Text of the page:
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The Human Touch

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A fellow by the name of Ben Schrago writes a piece in the December issue of the American Spectator in which, with the subtlety and finesse of a Nazi truncheon descending full force on the head of a Jew, he derides the professional Jewish habit of laying indiscriminate claim to men of eminence as Jews. He makes the point that in the technique of badgering and labelling men of distinction as Jews the gentlemen of the Anglo – Jewish press (the chief culprits) are very much like the Nazis who are unwilling to take No for an answer and insist that a teeny drop of Jewish blood in the stream makes the whole man Jew. I myself have been guilty in this connection—I pause a second to bow my head in shame—but guilty with a playful accent, chiefly in an editorial in which I conducted an intellectual exercise on the eventualities that might be expected to arise should the supposition that Hitler is a Jew be proved fact. But on the whole I believe that my instinct has been sound. Every now and then I have had whispered in my ear “information”, in strict confidence, that such and such a person is a Jew, and the unspoken response is: What of it? I recall one ranting professional Jew especially — he writes rather good prose and conducts Palestinian tours—who wished me to discover the full original Jewish name of F.P.A. and communicate the information in nothing less than New York Evening Journal headline type.

People who are Jews and wish to escape the racial, or communal, responsibilities involved in being Jewish, and Jews who put tags on unwilling members of their race are equally in enjoyment of unhealthy states of mind. The first does not wish to be pulled down, even by inference, to the level of the unpleasant notions implicit in the word Jew, and the other—the Jew-labeller —wishes to compensate for a sense of inferiority by compelling the eminent and unwilling Jew to pool his eminence into the common fund. In neither case is there self-assurance.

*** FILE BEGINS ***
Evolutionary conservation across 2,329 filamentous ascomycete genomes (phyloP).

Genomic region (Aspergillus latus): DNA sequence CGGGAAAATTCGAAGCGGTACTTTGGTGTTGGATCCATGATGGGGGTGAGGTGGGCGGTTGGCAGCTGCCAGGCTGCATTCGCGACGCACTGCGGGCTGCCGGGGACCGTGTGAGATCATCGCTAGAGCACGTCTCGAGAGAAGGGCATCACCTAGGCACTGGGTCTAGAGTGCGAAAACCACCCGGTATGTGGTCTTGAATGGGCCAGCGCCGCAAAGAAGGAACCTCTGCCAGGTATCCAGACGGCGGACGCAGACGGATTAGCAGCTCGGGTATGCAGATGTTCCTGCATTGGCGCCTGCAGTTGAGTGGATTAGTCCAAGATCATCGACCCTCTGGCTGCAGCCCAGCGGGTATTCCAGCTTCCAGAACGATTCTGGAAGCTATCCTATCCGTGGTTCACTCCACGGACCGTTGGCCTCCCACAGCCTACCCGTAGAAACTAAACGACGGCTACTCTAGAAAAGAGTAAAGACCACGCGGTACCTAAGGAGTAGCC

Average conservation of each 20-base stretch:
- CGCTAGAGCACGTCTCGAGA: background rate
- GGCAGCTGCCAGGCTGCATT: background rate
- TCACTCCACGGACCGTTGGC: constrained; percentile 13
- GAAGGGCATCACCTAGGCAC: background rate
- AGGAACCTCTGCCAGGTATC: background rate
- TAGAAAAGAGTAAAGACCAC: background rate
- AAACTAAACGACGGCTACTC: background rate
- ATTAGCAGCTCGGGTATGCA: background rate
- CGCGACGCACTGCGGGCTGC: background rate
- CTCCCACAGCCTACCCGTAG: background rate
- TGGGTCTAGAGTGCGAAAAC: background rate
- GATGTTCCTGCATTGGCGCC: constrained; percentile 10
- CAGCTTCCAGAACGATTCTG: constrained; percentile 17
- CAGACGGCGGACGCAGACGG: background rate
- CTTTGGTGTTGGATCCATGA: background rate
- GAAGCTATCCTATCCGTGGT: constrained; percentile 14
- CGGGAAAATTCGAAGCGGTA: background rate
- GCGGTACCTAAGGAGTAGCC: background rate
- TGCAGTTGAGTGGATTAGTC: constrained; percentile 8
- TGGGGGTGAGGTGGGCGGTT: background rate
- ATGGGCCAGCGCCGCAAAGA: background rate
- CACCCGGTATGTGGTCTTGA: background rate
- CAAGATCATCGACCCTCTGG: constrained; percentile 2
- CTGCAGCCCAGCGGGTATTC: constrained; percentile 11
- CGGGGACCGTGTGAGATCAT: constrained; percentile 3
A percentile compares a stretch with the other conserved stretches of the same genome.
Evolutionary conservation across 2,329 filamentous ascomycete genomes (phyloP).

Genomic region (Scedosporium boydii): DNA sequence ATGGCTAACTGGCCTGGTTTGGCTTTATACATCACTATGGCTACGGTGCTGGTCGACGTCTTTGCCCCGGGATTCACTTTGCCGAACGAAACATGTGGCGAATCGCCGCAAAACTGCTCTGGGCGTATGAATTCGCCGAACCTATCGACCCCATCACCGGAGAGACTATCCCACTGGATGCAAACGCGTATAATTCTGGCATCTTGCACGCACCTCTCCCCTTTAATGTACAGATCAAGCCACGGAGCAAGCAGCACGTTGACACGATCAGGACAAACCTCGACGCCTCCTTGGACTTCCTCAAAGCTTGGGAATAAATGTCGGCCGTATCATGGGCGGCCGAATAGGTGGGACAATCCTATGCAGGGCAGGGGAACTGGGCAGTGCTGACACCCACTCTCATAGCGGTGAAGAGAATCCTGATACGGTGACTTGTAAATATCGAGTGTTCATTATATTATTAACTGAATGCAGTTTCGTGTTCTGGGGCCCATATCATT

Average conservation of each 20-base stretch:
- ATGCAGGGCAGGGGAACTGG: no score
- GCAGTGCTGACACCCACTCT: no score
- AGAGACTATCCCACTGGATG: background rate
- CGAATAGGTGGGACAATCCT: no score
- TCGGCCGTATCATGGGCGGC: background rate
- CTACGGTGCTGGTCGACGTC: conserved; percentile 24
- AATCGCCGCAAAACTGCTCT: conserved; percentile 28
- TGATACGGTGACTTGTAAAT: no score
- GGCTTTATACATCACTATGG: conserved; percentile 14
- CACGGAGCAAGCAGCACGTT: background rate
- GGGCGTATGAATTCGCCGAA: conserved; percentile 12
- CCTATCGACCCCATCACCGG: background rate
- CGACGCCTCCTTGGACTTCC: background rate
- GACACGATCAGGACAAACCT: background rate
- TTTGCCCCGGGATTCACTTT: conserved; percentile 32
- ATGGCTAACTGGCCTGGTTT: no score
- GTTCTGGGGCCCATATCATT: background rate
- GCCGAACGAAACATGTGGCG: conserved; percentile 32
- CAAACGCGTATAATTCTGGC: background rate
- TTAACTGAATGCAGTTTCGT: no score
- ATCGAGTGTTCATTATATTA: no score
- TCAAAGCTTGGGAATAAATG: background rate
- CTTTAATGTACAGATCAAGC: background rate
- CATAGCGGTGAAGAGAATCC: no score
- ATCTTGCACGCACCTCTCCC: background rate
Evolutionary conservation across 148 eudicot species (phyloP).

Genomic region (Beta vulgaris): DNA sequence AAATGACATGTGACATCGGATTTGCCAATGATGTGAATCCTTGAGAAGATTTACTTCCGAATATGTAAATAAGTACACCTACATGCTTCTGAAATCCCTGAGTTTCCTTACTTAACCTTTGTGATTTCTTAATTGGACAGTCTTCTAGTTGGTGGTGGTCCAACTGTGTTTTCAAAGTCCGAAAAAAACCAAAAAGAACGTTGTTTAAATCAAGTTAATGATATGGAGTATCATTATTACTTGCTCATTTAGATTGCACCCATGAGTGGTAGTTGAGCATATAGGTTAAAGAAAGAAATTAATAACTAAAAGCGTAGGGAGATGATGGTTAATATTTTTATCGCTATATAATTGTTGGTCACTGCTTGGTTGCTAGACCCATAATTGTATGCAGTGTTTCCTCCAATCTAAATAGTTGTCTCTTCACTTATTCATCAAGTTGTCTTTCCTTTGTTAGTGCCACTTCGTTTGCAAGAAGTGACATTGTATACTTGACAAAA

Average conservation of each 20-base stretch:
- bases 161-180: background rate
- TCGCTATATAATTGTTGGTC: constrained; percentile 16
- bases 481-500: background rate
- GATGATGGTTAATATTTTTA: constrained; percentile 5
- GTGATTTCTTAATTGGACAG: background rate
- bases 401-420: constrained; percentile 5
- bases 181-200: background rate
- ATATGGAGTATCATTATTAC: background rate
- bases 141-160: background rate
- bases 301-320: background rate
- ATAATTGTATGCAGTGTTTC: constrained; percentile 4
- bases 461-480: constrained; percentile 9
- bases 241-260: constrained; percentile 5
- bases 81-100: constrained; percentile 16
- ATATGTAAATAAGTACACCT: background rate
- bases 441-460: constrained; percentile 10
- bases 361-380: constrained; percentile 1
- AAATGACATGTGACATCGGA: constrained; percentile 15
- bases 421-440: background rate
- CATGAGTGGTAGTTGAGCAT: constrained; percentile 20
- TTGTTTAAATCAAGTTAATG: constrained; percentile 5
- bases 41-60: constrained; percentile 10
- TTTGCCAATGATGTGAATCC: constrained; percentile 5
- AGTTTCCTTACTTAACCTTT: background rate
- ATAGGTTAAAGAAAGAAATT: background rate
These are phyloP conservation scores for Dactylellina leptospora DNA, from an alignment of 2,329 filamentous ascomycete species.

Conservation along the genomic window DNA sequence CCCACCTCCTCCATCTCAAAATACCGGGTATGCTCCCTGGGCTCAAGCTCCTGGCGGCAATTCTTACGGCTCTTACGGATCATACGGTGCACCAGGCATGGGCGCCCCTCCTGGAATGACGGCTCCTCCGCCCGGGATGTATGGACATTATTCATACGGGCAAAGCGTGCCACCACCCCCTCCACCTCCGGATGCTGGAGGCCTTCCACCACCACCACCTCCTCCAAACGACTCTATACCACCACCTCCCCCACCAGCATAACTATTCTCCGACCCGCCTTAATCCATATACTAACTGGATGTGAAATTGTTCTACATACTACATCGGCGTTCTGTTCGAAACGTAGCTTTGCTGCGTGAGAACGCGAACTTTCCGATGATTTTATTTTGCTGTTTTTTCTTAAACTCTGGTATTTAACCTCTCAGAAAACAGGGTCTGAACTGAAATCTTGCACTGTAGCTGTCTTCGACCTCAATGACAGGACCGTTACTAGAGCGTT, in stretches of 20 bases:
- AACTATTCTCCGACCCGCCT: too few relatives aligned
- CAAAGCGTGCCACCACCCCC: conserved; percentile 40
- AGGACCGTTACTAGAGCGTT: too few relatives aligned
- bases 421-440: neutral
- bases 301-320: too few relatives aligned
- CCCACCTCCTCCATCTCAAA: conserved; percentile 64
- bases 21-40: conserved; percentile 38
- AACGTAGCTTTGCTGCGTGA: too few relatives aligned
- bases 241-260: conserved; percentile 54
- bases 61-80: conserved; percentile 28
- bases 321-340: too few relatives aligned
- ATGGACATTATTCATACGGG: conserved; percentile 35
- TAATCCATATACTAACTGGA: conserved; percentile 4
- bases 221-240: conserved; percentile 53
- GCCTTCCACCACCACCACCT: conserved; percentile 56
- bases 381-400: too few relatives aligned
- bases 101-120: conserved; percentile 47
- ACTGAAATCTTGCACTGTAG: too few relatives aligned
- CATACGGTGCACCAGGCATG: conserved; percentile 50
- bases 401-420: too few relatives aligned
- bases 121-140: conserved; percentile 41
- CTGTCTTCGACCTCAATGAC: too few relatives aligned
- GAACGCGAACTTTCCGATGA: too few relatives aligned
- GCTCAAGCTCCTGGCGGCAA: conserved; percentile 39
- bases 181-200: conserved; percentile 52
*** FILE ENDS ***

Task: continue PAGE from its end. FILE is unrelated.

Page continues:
It seems to me as plain as the nose on any Jewish face that when a man denies that he is a Jew, however unworthy may be the motive for the denial, then you just cross his name off the list of Jews. You may continue to believe that he is a Jew, but for the purposes of the record he is no Jew. Charlie Chaplin, for example, has distinct Jewish lineaments, and I know that some of his best gag-men are Jews, but if he does not wish to be labelled Jew that should end the matter. I know a famous American poet who, when bored by the constant labelling of himself as Jew, begs you to bear in mind that one of his parents was Catholic. He does happen to be rather two-faced about it, deriving what publicity he can out of Jewish sources, as a Jew, and out of non-Jewish sources—as a poet, one of whose parents is a Catholic.

Mr. Schrago’s article leads me to a suggestion which I am sure is going to fall on barren soil. Which, I assure you, will make it no less precious to me. Start the business of un-claiming Jews. Say that Walter Winchell is not a Jew—contrary to popular belief and contrary, probably, to fact. Insist that Hitler can not possibly be a Jew. Say that you’ve heard that “Waxey” Gordon

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